ayn-rand-1957-filter

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Idols: Past and Present

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Blindfolded-unhistorical

Idols: Past and Present

I find it interesting and perplexing when we Americans are so keen to argue for the relative acceptability of our nation’s earlier actions and so willing to critique more recent and comparable actions. Additionally, I find it interesting and perplexing when we Americans are so keen to argue for the relative acceptability of our nation’s recent actions and yet so willing to critique earlier and comparable actions. Is it simply because we favor or do not favor the current administrations? Does it really reduce to the degree of our own partisanship?

What is required of us that we might cultivate convictions and standards that are applied more consistently to the present as well as the past, to our own as well as to other nations, to ourselves as well as to other people?

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FREE Audiobook – Taking God at His Word, Kevin DeYoung

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The free audiobook this month over at ChristianAudio.com is Kevin DeYoung’s book about the Bible: Taking God at His Word: Why the Bible is Knowable, Necessary, and Enough, and What That Means for You and Me

The chapter titles are as follows:

1. Believing, Feeling Doing
2. Something More Sure
3. God’s Word Is Enough
4. God’s Word Is Clear
5. God’s Word Is Final
6. God’s Word Is Necessary
7. Christ’s Unbreakable Bible
8. Stick with the Scriptures
Appendix: Thirty of the Best Books on the Good Book
General Index
Scripture Index

This is a concise volume running at 144 pages in print and about 3.5 hours in audio.

The Kindle version is $10.99, and you can add the Audible narration for $3.99. But it is hard to beat the free audio edition over at ChristianAudio.com.

Enjoy!

Reflections on Summit Oxford – Chelsia Van Hierdan

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Reflections on Summit Oxford
by Chelsia Van Hierdan

Agnosticism — that word plagued my mind like some sort of distasteful acid, unveiling my religion to be little more than a flashy masquerade. I’d never tried to end up there. In fact, my struggle against emerging doubt had been vigorous and unnerving. I felt myself benumbed, no longer able to maintain the facade I had constructed for so long. Maybe, just maybe, it would be easier to let the whole religion thing go?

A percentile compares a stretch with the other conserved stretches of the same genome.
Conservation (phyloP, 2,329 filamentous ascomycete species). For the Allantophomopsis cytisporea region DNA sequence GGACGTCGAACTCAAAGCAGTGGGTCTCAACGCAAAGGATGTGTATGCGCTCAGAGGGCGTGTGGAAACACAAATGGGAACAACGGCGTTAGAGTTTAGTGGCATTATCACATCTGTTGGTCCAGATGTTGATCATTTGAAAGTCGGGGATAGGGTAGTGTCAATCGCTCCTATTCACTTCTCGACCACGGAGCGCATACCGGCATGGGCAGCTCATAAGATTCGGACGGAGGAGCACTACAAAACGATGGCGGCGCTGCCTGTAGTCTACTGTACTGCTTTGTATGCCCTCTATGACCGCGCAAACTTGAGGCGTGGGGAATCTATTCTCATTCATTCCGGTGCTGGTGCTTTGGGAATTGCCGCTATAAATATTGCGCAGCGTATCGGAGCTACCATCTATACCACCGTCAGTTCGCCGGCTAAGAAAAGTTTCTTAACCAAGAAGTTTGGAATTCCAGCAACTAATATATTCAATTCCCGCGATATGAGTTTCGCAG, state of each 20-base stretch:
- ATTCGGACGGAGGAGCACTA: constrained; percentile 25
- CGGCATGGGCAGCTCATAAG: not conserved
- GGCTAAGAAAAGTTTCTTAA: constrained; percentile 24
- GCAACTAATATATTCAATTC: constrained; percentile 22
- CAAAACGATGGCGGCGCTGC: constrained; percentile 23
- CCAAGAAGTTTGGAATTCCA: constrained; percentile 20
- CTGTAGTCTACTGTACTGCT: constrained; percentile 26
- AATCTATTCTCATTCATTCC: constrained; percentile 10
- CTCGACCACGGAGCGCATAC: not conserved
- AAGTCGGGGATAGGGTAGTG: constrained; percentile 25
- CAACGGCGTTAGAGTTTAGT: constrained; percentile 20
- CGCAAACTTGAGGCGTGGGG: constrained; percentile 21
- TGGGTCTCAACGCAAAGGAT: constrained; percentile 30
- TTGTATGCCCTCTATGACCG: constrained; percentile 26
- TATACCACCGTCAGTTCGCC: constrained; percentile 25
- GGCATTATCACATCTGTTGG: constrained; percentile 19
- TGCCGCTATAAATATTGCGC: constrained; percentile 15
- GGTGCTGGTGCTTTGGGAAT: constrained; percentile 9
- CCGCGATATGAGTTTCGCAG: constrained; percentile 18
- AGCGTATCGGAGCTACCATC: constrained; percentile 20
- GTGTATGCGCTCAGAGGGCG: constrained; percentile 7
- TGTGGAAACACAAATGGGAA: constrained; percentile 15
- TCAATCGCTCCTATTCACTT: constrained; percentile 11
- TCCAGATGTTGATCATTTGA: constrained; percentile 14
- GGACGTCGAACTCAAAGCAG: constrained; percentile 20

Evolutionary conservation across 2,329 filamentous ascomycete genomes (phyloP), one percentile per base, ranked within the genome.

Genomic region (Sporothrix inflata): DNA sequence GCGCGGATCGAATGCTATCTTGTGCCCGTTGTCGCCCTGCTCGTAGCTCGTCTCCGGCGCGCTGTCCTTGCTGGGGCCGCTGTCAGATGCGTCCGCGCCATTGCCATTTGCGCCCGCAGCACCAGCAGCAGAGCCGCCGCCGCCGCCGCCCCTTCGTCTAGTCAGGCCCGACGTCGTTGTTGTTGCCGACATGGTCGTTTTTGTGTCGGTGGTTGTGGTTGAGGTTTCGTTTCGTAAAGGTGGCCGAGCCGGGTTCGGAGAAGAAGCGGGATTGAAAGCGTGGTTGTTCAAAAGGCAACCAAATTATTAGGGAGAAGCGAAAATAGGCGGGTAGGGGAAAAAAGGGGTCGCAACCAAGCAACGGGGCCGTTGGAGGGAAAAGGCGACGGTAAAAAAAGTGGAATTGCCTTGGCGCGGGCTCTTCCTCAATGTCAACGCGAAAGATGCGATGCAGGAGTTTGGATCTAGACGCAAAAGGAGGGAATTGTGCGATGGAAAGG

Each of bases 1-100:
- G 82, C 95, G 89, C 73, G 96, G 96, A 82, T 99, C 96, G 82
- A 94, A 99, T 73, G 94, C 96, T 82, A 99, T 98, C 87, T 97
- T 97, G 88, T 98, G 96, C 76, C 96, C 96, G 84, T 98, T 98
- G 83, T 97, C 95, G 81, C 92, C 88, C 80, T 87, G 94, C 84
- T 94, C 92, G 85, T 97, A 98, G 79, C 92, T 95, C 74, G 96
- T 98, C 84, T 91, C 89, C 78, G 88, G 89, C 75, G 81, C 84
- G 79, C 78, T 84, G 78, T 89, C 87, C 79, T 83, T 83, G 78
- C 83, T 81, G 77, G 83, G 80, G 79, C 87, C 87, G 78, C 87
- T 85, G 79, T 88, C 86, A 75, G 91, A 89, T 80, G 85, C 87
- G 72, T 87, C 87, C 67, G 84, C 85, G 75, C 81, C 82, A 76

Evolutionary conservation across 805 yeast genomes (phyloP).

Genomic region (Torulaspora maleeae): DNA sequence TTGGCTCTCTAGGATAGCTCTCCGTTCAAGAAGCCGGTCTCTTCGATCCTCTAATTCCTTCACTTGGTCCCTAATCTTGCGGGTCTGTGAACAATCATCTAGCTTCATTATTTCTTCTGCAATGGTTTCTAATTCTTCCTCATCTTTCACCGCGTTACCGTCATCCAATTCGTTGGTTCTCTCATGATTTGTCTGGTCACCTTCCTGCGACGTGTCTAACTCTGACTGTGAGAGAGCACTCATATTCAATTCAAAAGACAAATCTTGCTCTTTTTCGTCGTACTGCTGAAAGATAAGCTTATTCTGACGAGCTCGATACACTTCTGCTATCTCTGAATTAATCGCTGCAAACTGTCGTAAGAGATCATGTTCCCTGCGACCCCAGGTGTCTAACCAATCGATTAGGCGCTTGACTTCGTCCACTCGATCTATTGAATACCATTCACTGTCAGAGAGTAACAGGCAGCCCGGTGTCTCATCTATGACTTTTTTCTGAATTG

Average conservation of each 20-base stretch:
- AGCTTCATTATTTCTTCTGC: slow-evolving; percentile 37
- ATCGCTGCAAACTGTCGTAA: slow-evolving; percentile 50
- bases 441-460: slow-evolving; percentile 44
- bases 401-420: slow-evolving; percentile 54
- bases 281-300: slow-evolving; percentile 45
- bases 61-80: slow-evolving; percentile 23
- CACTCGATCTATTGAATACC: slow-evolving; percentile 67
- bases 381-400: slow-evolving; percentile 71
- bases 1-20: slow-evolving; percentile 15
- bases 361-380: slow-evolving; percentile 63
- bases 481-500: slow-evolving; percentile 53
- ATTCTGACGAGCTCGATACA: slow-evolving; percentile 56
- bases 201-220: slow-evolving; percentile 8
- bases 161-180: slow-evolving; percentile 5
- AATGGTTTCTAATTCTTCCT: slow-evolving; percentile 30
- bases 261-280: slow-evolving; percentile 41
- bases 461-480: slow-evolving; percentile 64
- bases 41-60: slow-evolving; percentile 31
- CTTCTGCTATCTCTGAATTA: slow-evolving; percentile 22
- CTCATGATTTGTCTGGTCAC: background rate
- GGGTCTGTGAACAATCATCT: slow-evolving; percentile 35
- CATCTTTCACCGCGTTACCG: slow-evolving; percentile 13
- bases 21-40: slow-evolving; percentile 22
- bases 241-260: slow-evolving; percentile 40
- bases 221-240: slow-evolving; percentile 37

My family, since I was young enough to comprehend the English language, had deluged us kids with theology and apologetics. Before my thirteenth birthday I’d watched Del Tackett’s The Truth Project three times over. I already had eagerly written rallying calls summoning Christians to take up arms against secular humanism and relativism. In retrospect, these tirades were agonizingly naive. And yet, they represent the enthusiastic state of my faith at that time.

As time wore on, my enthusiasm for Christian growth developed into harsh dissatisfaction. As I understood it, churches were prone to using as their foundations vague biblical abstractions, which not only resulted in insubstantial theology but also superficial relationships, neither focusing on right thinking nor right action. My own church at the time seemed a confused goulash of divergent and opposed doctrines and denominations and over time its liturgy had been replaced by a painful combination of hip Christian worship and hyper-charismatic invocations. Emotionalism was king, to the depreciation and scorn of the human intellect. After expressing my alienation to a church leader, I was rebutted with, “You need more emotion. You’re doing Christianity wrong.”

The intellectual wasteland of southern Alberta had devoured the last pint of my patience. A month after my eighteenth birthday, I packed my bags and fled for Summit Oxford.

chelsia-acceptance

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Restoring the Constitution: Senator Ben Sasse

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Senator Ben SasseRestoring the Constitution
Senator Ben Sasse on
Uncommon Knowledge

In early 2016, Ben Sasse, a junior Congressman from Nebraska, was asked by Chuck Todd what conservatism meant to Sasse in the twenty-first century. His response almost sounded scripted. However, one gets the impression that the answer simply emerged from the clear and clarifying convictions regarding the U.S. Constitution that reside in the very marrow of Dr. Ben Sasse.

Now Senator Sasse has been interviewed by the intrepid Peter Robinson on the program Uncommon Knowledge. The topic? Restoring the Constitution. This is a conversation worth listening to a time or two or three. 

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Summit Oxford & The Invisible Story

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Guest Post: Adriana Hanson attended Summit Oxford during the autumn of 2015 (the Michaelmas Term). She is a student at The King’s College in New York City majoring in Media, Culture and the Arts and minoring in Creative Writing. As you read Adriana’s reflections do note that we currently are receiving and assessing applications for our upcoming Summer Term (June-August) and the following Michaelmas Term (autumn term; September-December). Visit summitoxford.org for more information and for an application.

• • •

The Invisible Story

Adriana Hanson

I stepped off of the plane lugging the emotional baggage that sentiment wouldn’t let me leave behind. Eagerness and anxiety clawed at my throat as I made my way through customs. There I was, alone in a foreign country, an adult by name but not by nature, facing off against life’s rising tide one wave at a time.

When I came to Summit Oxford, I expected to gain a new credential for my resume, make some new friends, and have a lot of new experiences; I didn’t plan to see such beauty. Perhaps see is too strong of a word, perhaps I should say glimpse. Behind the glass of my perceptions there lay an image; it was an accident, and the image was blurred, but there was something appealing to me. Through this image, I saw an invisible narrative.

photo courtesy of Adriana Hansen